Plasterers are laborers dealing with plaster, drywall and other substances utilized in the construction and finishing of interior and exterior walls. Asbestos was used in plaster compounds prior to the 1980s, but it can still be found in building materials used in houses as late as the early 1990s.
Asbestos Use in Plaster
Asbestos was used in plaster as a fireproofing agent. Because of the mineral's native ability to resist flame and heat, it seemed an ideal inclusion in the substance that would coat interior walls. This compound would then resist flame and retard the spread of potential house fires.
Chrysotile asbestos was combined with bentonite, a type of clay that swells and turns into a gel when exposed to water, to create the most common kind of plaster found in building construction.
Asbestos in Paneling
Asbestos was also used in paneling that would have been coated by plaster. The paneling itself was a thin cement sheet infused with fibrous asbestos and then used in interior and exterior applications. The panels were manufactured prior to the 1970s but can be found in construction up to the early 1980s.
Asbestos in Insulation
Monokote and Zonolite were types of insulation marketed by the W.R. Grace Company of Maryland and frequently encountered by plasterers in construction.
Monokote was a type of sprayed-on insulation that was banned by the Environmental Protection Agency in 1973, but Congress raised the acceptable level of asbestos in insulation to 1 percent. This is known as the "Grace Rule" after W.R. Grace.
Zonolite is a type of insulation manufactured until the 1990s. The primary ingredient in this product consisted of vermiculite. Vermiculite itself is harmless, but the vermiculite was mined near asbestos deposits and so it often contained unsafe levels of the mineral.
Dangers on the Job
It is generally understood that some jobs are riskier than other ones. Still, in America today, people have come to expect that on-the-job hazards will be minimized, risks will be clearly understood, and companies will strive to maintain safe workplaces. Until relatively recently, however, in terms of exposure to asbestos, employees frequently labored without respirators or other protective gear in spaces where asbestos particles clouded the air.
Asbestos and Its Health Effects
What we call asbestos is actually a group of minerals that is broken into two categories. Chrysotile, or "white" asbestos, is the only member of the serpentine group and was the form most frequently used. Not normally associated with mesothelioma or asbestos cancer, this type is a relatively soft variety of the mineral. Abrasions on the interior surfaces of the lungs do happen when serpentine particles are breathed in, however. This then causes an accumulation of scar tissue that can then be a leading cause of asbestosis.
Amphibole asbestos is the second category and is much more dangerous. A unusual, but often lethal, disease caused by asbestos called mesothelioma is caused by inhaling asbestos, especially the amphibole forms. The pleural variety of the illness, one which attacks the tissue that lies between the lungs and the pleural cavity, is the most common. Extensive contact with amphibole asbestos is also a cause of pericardial or peritoneal mesotheliomas, diseases that affect tissue surrounding the heart and digestive tract, respectively.
The Advantages of Asbestos
Ironically, asbestos was used in building construction and in many products because of its ability to save lives. Serpentine asbestos is one of the best insulators known when it comes to fire and temperature extremes and has been used for this purpose for centuries. In addition, amphibole asbestos had other useful characteristics. For instance, "brown" asbestos, or amosite, is high in iron content, making it impervious to caustic chemicals. "Blue" asbestos, or crocidolite, is a particularly good insulator against electric current and was frequently used whenever high voltage was a concern. Depending on the application, various types of fibers were combined to create asbestos-containing materials (ACMs) that could protect lives and property against flames, extreme temperatures, electrical contact and caustic chemicals.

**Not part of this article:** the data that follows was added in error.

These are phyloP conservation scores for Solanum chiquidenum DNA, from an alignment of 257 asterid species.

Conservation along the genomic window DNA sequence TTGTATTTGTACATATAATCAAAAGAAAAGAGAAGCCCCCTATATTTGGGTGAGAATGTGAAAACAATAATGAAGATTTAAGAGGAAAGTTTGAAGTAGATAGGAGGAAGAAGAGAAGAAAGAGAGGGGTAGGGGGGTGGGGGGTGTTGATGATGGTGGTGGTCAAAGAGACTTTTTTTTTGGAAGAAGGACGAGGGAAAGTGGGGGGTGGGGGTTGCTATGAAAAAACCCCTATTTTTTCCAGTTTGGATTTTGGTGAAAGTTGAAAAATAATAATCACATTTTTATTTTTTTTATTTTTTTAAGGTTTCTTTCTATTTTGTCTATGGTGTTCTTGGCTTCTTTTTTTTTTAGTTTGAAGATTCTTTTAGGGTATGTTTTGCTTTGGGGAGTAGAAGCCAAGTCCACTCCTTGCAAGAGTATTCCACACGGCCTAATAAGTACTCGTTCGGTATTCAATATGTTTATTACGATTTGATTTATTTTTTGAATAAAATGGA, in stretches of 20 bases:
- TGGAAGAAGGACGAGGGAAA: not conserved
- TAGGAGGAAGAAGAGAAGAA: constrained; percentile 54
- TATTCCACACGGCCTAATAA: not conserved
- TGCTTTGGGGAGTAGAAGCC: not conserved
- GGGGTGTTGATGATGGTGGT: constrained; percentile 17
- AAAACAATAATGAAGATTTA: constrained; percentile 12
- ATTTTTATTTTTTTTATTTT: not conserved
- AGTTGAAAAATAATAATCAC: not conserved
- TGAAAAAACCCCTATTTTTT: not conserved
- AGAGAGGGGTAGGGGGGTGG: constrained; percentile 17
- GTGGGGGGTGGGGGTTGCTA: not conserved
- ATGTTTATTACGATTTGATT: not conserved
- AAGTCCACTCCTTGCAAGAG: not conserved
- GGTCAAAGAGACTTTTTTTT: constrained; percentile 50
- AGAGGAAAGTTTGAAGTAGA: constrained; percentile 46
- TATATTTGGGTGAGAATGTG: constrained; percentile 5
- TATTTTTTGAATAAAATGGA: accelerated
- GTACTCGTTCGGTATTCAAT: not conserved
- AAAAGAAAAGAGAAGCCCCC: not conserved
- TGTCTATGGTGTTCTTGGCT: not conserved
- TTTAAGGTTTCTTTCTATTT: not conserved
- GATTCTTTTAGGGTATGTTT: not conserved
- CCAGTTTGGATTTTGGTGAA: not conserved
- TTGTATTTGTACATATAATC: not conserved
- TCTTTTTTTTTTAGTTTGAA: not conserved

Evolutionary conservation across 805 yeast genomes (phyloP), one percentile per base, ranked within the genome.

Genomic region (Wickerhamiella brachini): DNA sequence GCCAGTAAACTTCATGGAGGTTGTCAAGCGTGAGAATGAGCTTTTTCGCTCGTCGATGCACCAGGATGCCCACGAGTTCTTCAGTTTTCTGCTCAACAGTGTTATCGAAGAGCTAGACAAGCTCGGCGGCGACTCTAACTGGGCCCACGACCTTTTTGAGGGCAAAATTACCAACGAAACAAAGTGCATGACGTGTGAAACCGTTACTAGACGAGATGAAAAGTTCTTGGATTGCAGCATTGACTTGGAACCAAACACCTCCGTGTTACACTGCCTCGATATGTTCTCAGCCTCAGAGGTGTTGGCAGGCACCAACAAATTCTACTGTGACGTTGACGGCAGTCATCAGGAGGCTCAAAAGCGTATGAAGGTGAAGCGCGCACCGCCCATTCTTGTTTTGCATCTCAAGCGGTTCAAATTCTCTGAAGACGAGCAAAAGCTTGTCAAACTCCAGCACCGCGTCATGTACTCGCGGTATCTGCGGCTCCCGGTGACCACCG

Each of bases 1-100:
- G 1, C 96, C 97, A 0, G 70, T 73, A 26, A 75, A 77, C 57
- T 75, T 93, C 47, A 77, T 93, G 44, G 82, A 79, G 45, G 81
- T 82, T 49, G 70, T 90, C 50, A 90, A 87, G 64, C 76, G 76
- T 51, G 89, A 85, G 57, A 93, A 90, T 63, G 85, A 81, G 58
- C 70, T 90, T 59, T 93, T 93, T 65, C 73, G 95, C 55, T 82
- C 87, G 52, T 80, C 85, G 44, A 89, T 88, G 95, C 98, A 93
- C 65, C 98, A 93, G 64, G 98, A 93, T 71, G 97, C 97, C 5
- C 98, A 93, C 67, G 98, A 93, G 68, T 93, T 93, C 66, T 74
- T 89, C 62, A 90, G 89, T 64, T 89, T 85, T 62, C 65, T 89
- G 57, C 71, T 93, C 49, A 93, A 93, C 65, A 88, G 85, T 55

As long as it was solid, asbestos posed no immediate hazard. However, as ACMs aged, they became friable, or able to be reduced to powder by hand pressure alone. When friable, asbestos fibers are readily dispersed into the environment; once they enter the body through inhalation or ingestion, they can cause numerous health problems. Asbestos dust that coated employees' skin, hair, or clothing could also place others at risk unless effective safety measures, including the use of on-site uniforms and showers, were followed.
A Ticking Bomb
In contrast to most workplace injuries, which are easily observed and known about immediately following the causing incident, asbestos-related diseases may take many, many years to manifest. With such a long time between asbestos exposure and the onset of symptoms, a worker might not even connect his or her current condition with work done 10 or more years ago. Mesothelioma radiation and other experimental methods are being developed, and early detection gives patients the best chance to beat the previously always-fatal disease. These advancements can help better the usually grim mesothelioma survival rate. People who have worked as plasterers, as well as anyone who lived with them, should therefore notify their physicians about the chance of exposure to asbestos.Sources
Bowker, Michael. Fatal Deception: The Untold Story of Asbestos (New York: Touchstone, 2003)
The Age - Dow Chemical Liable in Asbestos-Related Case
US Inspect - Cement Asbestos Siding
University of Wisconsin - Asbestos Containing Material (ACM) - Laboratories and Shops
University of Wisconsin - Asbestos Disposal